The Gravity of Rhina P. Espaillat’s Levity
by Leslie Monsour
Over the years, it has been my privilege to praise Rhina P. Espaillat for being one of America’s most distinguished poets and translators. Now it’s my pleasure to praise her for being funny.
The English poet Wendy Cope, in her introduction to the anthology The Funny Side: 101 Humorous Poems, notes that genuinely funny poems often arise from misery and despair. What better place to start, then, than the genesis of all human misery and despair, Adam and Eve’s fall from grace? In Espaillat’s devilishly droll sonnet, “If You Ask Me” (Where Horizons Go), the enterprising serpent sizes up the clueless duo:
“If you ask me,” said the snake, “this couple’s doomed:
they started naked, not a thing to need,
a thing to wonder at since orders boomed
over the speaker. Every day they weed
a little, see what’s ripe and pluck it off,
eat this, no don’t eat that. Now I’m not blind:
I see her fidget with her hair and cough
that nervous cough; she’s bored out of her mind.
I see him gawk at birds and flap in vain;
then his blank eyes cloud over with the sky
and circle his estate, so green, so plain.
She’s ripe to risk herself; they need to die;
unbanished, he’s an ornament, a brute.
We’re neighbors; I’ll go visiting with fruit.”
Espaillat’s extraordinary facility for inhabiting the personality of the outsider, the exile, the intruder is on delectable display here, as the embittered snake reduces Eden’s creator to a Wizard of Oz-style phony, whose booming pronouncements and threats rely on the cheap effects of a loudspeaker. From start to finish, the poem’s end-rhymes and enjambments prove as subtle and wily as its lurking narrator. The closing couplet is keen-witted and crafty—signature elements of Espaillat’s humor—as she layers Satan’s disguise with a comical subterfuge of her own: the Welcome Wagon lady.
Comedy lurks slyly throughout Espaillat’s work. When she wants to be funny, her wit is seasoned and controlled. She isn’t principally known as a poet of light verse and rarely submits to outright word frolic, as she does in “A Monorhyme for Anna Karenina” (included in this issue). Customarily, Espaillat goes in for paradox, irony, and satire—along the lines of John Donne or the 16th and 17th Century Baroque Spanish poets, whose works she has translated exquisitely and extensively.
It isn’t a stretch to say the ancient art of poiesis may be found in Espaillat’s DNA. After all, she was born on an island in a warm sea to a father named Homer and a mother skillful at threadwork. Her earliest memories are of her grandmother’s living room in the Dominican Republic, where poetry recitations and musical performances were part of daily life. When her family ran afoul of the murderous dictator, Rafael Trujillo, they were forced to seek political asylum in the United States and settled in New York City. Thanks to her parents, Espaillat’s knowledge and appreciation of traditional poetry continued to thrive in their small flat in icy midtown Manhattan. As a result, she glides through her forms with the ease of a champion figure skater, while her rhymes seem effortless (be on the lookout for “iota” and “scrota,” or “fetus” and “unseat us”).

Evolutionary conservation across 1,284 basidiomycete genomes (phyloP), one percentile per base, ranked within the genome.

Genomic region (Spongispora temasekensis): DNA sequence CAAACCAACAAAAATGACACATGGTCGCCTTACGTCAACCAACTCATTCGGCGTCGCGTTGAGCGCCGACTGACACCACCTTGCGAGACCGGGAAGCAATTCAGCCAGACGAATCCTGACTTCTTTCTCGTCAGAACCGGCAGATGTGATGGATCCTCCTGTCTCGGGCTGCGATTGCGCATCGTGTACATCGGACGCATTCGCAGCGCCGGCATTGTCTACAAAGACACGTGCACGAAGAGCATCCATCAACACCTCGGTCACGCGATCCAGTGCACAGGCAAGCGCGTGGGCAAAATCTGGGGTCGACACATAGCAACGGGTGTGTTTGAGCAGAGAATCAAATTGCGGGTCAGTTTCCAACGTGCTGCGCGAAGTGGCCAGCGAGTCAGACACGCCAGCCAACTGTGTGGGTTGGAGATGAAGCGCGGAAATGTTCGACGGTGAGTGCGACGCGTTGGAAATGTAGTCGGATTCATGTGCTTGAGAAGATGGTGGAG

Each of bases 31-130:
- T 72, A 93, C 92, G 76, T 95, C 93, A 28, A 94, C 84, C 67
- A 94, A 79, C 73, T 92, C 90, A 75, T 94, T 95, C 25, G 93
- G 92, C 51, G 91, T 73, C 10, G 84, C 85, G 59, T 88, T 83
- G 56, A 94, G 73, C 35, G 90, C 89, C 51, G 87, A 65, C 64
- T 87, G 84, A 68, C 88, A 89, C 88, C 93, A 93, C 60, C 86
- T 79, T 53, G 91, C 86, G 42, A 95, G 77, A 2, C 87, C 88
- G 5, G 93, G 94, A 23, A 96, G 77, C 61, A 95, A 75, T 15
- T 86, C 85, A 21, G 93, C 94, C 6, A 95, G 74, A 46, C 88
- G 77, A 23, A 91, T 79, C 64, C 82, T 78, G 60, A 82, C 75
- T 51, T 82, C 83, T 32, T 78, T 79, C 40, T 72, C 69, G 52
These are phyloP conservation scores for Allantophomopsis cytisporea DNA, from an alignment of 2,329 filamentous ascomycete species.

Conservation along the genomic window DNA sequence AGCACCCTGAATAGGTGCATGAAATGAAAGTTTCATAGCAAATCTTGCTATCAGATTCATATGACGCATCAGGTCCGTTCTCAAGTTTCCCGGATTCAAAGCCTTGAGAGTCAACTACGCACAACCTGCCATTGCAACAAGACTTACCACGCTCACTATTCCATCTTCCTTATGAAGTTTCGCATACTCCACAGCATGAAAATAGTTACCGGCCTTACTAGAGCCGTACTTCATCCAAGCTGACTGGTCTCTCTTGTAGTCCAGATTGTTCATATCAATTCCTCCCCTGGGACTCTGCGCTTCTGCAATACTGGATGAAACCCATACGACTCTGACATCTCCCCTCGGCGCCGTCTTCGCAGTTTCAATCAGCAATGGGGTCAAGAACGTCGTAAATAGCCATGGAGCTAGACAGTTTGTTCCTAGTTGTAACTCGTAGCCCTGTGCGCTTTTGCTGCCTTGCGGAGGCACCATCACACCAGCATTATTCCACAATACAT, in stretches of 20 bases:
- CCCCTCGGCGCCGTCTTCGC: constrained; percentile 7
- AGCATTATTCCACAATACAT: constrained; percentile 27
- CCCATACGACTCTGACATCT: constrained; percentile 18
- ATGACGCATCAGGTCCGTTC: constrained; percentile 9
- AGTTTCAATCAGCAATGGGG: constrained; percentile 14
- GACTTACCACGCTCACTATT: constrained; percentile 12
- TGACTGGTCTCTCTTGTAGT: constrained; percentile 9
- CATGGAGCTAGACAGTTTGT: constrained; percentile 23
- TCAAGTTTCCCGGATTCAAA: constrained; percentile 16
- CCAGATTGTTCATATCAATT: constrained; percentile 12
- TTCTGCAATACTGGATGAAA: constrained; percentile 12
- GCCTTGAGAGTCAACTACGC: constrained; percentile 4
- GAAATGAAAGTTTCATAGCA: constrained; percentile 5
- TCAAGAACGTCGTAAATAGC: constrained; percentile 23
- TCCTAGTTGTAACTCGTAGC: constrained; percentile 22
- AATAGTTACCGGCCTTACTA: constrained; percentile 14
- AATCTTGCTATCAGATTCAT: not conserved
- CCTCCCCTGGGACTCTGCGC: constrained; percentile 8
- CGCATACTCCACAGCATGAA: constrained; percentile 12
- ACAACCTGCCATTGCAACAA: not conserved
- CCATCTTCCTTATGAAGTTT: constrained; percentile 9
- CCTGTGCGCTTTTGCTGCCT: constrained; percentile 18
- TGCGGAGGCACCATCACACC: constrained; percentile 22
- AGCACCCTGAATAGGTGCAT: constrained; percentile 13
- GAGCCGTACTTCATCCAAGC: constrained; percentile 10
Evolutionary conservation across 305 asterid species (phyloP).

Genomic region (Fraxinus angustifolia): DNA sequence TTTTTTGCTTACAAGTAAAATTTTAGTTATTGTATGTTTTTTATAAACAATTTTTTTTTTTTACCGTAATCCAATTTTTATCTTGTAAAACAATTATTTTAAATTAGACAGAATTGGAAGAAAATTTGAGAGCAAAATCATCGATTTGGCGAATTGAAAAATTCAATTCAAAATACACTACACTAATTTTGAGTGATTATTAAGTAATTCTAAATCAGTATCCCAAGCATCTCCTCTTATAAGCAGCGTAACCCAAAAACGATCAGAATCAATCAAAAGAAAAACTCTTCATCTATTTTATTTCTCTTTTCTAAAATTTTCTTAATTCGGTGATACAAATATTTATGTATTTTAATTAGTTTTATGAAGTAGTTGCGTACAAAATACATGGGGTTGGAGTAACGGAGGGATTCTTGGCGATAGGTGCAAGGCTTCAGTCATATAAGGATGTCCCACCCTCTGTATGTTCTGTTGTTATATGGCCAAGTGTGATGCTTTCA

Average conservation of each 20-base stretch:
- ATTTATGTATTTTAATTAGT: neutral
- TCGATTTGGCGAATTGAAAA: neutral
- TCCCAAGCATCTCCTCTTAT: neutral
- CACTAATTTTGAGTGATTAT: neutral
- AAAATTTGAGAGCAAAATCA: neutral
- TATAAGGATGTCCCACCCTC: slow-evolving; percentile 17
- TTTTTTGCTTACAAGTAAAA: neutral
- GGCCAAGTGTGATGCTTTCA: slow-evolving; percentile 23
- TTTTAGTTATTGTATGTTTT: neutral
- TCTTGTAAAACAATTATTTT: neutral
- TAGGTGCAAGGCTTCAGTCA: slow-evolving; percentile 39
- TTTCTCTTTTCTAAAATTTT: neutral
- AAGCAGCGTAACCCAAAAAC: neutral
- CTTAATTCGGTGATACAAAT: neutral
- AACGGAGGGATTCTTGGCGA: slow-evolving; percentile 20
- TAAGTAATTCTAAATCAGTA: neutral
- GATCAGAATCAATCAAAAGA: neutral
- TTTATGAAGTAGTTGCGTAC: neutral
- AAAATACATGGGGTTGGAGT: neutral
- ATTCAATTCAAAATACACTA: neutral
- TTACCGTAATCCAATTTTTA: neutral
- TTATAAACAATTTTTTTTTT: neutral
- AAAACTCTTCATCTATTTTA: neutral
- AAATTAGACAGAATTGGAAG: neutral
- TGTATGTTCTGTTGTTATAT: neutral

Funny or serious, Espaillat remains on intimate terms with her conscience. Even when the subject is intimate apparel, her instinct is to temper levity with gravity. The very title of her poem “Bra” is funny right off the bat, and its opening utterance, “What a good fit!” can make an audience laugh out loud; then, in almost the same breath, the poem turns serious: “But the label says Honduras.” The double-breasted garment serves as a conceit for both sides of the subject: one whimsical, the other political. Soon, Espaillat is pondering the harsh realities of cheap labor: “And oh, those pesos that may be pennies, and hard-earned.” By the end of the poem, she realizes “How burdened every choice is with politics, guilt / expensive with duty.” Yes, celebrating a bra’s perfect fit is good fun, but Espaillat’s natural inclination is to check the label and steady her vessel with the ballast of conscience.
Witty explorations of universally shared dilemmas are Espaillat’s specialty. From her 2001 collection, Rehearsing Absence, “Impasse: Glose” (named for the complex and challenging glosa, a Spanish form) examines the problem of inseparable opposites. It opens, “Between my reason and my heart / there is warfare without end: / neither calls the other friend, / and yet they cannot live apart.” At the end, the poem returns to the beginning, in more ways than one:
What’s to be done when every Yes
invites a No, entails a loss?
When saintliness incurs a cross
And certainties earn less and less?
The head works hard to sift the mess,
but since the rest is much less smart
it tends to tilt the apple cart
right back to Adam’s tiff with Eve:
she wants to know, he to believe.
And yet they cannot live apart.
For other entertaining struggles of the psyche, we need look no further than “To My Gall Bladder,” a sonnet in which the poet enjoys a string of puns while bidding a bittersweet farewell to the poem’s title subject on the eve of its removal: